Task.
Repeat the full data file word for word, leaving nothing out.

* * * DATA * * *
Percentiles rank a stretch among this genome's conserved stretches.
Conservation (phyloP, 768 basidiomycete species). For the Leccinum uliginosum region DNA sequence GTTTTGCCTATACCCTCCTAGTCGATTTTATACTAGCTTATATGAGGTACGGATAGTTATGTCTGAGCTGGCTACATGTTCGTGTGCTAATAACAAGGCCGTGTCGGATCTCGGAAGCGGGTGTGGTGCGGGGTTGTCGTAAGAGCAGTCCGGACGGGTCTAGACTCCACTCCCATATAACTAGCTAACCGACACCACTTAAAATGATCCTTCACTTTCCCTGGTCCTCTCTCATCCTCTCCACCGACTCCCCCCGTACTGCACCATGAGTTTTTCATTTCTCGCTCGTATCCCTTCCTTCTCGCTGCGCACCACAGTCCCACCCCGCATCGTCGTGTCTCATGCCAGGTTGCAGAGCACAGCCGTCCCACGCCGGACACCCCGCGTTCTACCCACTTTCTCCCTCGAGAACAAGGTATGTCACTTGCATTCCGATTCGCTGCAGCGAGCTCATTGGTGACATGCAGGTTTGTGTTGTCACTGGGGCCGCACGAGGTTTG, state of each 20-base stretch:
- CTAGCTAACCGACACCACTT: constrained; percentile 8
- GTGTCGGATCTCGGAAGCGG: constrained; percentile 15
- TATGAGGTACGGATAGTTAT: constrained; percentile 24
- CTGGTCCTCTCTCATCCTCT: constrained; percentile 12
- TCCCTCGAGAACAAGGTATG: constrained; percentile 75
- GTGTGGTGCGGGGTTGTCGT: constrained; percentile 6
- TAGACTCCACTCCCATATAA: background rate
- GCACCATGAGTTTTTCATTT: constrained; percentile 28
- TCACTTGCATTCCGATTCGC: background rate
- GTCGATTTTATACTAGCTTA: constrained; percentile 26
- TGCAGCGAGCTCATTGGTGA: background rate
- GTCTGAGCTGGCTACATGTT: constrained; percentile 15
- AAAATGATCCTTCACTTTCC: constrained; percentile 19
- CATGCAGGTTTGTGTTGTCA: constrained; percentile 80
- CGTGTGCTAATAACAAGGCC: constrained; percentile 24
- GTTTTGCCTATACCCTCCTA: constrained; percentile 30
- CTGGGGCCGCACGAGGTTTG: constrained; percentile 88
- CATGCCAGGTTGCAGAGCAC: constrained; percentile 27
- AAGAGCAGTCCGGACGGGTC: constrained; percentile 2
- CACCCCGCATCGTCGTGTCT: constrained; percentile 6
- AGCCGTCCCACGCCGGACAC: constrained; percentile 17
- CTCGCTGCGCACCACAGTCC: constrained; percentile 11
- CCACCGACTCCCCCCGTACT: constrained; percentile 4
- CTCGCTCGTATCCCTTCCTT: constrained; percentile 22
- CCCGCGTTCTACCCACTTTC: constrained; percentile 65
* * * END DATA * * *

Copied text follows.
Percentiles rank a stretch among this genome's conserved stretches.
Conservation (phyloP, 768 basidiomycete species). For the Leccinum uliginosum region DNA sequence GTTTTGCCTATACCCTCCTAGTCGATTTTATACTAGCTTATATGAGGTACGGATAGTTATGTCTGAGCTGGCTACATGTTCGTGTGCTAATAACAAGGCCGTGTCGGATCTCGGAAGCGGGTGTGGTGCGGGGTTGTCGTAAGAGCAGTCCGGACGGGTCTAGACTCCACTCCCATATAACTAGCTAACCGACACCACTTAAAATGATCCTTCACTTTCCCTGGTCCTCTCTCATCCTCTCCACCGACTCCCCCCGTACTGCACCATGAGTTTTTCATTTCTCGCTCGTATCCCTTCCTTCTCGCTGCGCACCACAGTCCCACCCCGCATCGTCGTGTCTCATGCCAGGTTGCAGAGCACAGCCGTCCCACGCCGGACACCCCGCGTTCTACCCACTTTCTCCCTCGAGAACAAGGTATGTCACTTGCATTCCGATTCGCTGCAGCGAGCTCATTGGTGACATGCAGGTTTGTGTTGTCACTGGGGCCGCACGAGGTTTG, state of each 20-base stretch:
- CTAGCTAACCGACACCACTT: constrained; percentile 8
- GTGTCGGATCTCGGAAGCGG: constrained; percentile 15
- TATGAGGTACGGATAGTTAT: constrained; percentile 24
- CTGGTCCTCTCTCATCCTCT: constrained; percentile 12
- TCCCTCGAGAACAAGGTATG: constrained; percentile 75
- GTGTGGTGCGGGGTTGTCGT: constrained; percentile 6
- TAGACTCCACTCCCATATAA: background rate
- GCACCATGAGTTTTTCATTT: constrained; percentile 28
- TCACTTGCATTCCGATTCGC: background rate
- GTCGATTTTATACTAGCTTA: constrained; percentile 26
- TGCAGCGAGCTCATTGGTGA: background rate
- GTCTGAGCTGGCTACATGTT: constrained; percentile 15
- AAAATGATCCTTCACTTTCC: constrained; percentile 19
- CATGCAGGTTTGTGTTGTCA: constrained; percentile 80
- CGTGTGCTAATAACAAGGCC: constrained; percentile 24
- GTTTTGCCTATACCCTCCTA: constrained; percentile 30
- CTGGGGCCGCACGAGGTTTG: constrained; percentile 88
- CATGCCAGGTTGCAGAGCAC: constrained; percentile 27
- AAGAGCAGTCCGGACGGGTC: constrained; percentile 2
- CACCCCGCATCGTCGTGTCT: constrained; percentile 6
- AGCCGTCCCACGCCGGACAC: constrained; percentile 17
- CTCGCTGCGCACCACAGTCC: constrained; percentile 11
- CCACCGACTCCCCCCGTACT: constrained; percentile 4
- CTCGCTCGTATCCCTTCCTT: constrained; percentile 22
- CCCGCGTTCTACCCACTTTC: constrained; percentile 65